In the second instalment of the Film Column, I continue to look at the last five films I’ve seen in alphabetical order. This time around, I’m looking at, Avengers: Age of Ultron, Children of Men, Miller’s Crossing, Mud, and The Hobbit: Battle of Five Armies. There are light spoilers for The Hobbit but everything else is spoiler-free.
- Film Column Entry #1: Fast & Furious 6, Westworld, Jersey Boys, Unforgiven & Dracula Untold.
I’m making a slight change to the order this time around but otherwise it follows the similar structure as the old one, which can be found above. We have five movies in alphabetical order this time from different genres. I’ve got a period gangster film, superhero blockbuster, dystopian science fiction, a quiet Mississippi-set drama and a fantasy epic lined up, so hopefully you should enjoy my take on these films.
AVENGERS: AGE OF ULTRON (2015)
Director: Joss Whedon | Genre(s): Superhero, Action, Adventure | Cast: Robert Downey Jr., Chris Evans, Chris Hemsworth, Mark Ruffalo, Scarlet Johannason, Jeremy Renner, James Spader, Elizabeth Olsen, Aaron Taylor-Johnson, Paul Bettany, Samuel L. Jackson, Cobie Smulders, Don Cheadle, Anthony Mackie | Length: 142mins
Starting with a bang, Age of Ultron is a strong entry to the MCU but not quite as good as I was expecting given the large amount of hype. However, it kept me entertained most of the way through, and the new characters, Scarlet Witch and Quicksilver (although Days of Future Past robbed some of his impact as the Quicksilver there was far better than the one we got here) were good additions with Vision being impressive as well. Ultron is basically just Spader's Reddington from NBC's The Blacklist only in robot form, and serves as an enjoyable antagonist for the characters. However, that said, there's nothing new or different about Age of Ultron in terms of plot and it follows pretty much the same Marvel template that we've seen in most of their films before, and aside from a few changes is basically the same movie as the first Avengers film.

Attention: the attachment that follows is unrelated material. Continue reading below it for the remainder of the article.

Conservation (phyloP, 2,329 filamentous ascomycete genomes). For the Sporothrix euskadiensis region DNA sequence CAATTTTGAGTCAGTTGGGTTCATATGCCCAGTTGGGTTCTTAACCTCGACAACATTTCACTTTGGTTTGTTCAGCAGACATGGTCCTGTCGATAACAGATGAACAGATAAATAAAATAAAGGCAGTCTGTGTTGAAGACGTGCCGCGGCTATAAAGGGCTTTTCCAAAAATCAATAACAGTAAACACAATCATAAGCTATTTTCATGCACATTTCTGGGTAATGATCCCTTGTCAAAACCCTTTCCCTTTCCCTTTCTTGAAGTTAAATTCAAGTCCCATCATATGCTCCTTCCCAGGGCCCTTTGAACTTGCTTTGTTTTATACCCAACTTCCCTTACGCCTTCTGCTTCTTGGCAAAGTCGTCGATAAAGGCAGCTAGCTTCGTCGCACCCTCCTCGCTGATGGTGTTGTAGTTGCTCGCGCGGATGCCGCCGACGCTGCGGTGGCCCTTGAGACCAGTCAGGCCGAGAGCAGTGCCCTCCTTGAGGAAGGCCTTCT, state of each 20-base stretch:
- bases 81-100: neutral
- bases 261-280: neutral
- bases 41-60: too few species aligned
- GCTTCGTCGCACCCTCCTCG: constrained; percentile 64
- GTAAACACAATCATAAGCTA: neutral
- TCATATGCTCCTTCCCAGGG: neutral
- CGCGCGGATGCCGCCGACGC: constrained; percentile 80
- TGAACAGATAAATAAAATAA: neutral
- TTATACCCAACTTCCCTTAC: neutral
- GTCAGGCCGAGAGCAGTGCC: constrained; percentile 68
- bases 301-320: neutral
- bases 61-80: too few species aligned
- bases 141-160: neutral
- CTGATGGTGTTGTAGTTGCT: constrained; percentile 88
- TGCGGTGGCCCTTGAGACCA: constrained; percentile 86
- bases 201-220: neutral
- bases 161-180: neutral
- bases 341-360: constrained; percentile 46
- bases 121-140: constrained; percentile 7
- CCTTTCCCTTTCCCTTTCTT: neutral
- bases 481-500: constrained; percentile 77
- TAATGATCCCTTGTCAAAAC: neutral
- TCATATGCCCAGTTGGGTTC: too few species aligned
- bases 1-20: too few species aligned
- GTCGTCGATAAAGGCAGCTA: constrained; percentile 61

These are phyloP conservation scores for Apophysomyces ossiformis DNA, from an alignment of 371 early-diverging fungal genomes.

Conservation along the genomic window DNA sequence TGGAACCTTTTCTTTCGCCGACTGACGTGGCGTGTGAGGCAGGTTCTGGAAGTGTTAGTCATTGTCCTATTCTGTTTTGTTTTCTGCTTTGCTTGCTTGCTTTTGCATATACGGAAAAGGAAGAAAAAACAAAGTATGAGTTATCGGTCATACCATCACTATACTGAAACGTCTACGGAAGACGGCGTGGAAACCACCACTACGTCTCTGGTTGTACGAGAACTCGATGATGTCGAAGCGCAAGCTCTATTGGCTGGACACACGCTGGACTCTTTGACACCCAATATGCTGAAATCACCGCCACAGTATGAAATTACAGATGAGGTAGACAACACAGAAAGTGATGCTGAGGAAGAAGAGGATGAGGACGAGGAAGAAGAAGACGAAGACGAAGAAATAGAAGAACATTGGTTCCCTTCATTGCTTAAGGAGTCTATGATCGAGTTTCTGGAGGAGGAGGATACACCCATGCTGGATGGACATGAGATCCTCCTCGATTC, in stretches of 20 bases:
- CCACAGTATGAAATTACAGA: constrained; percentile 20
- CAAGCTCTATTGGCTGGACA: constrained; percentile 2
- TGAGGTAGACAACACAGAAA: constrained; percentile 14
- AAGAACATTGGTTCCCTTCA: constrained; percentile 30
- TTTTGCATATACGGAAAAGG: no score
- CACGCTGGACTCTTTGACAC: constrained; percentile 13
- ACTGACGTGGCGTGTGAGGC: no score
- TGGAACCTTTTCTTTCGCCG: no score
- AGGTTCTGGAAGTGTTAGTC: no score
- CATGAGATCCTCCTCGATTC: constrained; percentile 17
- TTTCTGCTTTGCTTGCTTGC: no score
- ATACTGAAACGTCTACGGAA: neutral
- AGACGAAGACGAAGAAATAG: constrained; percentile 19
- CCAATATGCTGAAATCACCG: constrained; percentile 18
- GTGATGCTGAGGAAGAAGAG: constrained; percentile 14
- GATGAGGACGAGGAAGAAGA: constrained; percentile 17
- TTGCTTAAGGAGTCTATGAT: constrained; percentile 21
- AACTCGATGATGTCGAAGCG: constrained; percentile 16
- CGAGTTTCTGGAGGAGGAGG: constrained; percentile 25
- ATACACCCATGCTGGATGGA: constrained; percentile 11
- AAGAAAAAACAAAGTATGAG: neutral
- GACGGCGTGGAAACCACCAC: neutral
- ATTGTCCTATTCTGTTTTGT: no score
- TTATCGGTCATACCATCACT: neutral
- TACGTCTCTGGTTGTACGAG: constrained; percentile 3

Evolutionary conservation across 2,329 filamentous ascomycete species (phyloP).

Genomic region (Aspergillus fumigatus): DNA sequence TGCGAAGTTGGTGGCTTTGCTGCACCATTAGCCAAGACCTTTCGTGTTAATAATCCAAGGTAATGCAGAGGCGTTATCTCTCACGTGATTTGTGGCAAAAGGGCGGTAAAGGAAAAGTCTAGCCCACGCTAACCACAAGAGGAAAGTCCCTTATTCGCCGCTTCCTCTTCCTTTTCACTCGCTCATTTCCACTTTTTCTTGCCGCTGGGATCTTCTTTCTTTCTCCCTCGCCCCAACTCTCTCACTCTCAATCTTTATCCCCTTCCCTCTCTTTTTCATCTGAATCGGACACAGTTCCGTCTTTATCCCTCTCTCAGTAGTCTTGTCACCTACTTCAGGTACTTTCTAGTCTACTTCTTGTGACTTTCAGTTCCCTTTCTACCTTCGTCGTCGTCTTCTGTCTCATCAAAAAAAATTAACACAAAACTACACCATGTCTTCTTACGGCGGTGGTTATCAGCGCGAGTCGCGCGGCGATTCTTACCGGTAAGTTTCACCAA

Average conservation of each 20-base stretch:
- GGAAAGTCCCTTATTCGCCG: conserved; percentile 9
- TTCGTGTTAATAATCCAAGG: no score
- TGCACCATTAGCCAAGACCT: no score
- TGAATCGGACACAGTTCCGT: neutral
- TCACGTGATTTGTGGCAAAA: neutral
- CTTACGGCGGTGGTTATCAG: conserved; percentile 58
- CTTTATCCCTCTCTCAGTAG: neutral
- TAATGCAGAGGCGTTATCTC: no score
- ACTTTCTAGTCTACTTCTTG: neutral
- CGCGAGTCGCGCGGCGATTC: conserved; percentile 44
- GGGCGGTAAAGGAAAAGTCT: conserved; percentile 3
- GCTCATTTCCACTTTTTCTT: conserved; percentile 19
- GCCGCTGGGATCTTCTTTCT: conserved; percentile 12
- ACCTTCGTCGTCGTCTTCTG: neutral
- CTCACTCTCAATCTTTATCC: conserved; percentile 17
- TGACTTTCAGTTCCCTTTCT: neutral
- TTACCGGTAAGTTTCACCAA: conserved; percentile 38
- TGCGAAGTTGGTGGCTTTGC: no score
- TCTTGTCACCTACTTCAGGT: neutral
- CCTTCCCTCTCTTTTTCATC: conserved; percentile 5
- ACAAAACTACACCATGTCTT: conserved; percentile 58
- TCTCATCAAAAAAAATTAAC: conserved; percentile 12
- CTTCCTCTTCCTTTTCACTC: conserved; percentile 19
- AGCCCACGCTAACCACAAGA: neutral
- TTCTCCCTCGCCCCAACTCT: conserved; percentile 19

Some of the comedy however feels rather forced and the best jokes (the Avengers sitting around the table, trying to pull the hammer), we'd seen too many times in the trailers. But despite all the issues that I had with this film it does earn enough for an 8 rating (barely), as it provides a grand spectacle with some great scenes that give the Avengers plenty to do, and even Hawkeye has a bit more to do in this film than the first one.
CHILDREN OF MEN (2006)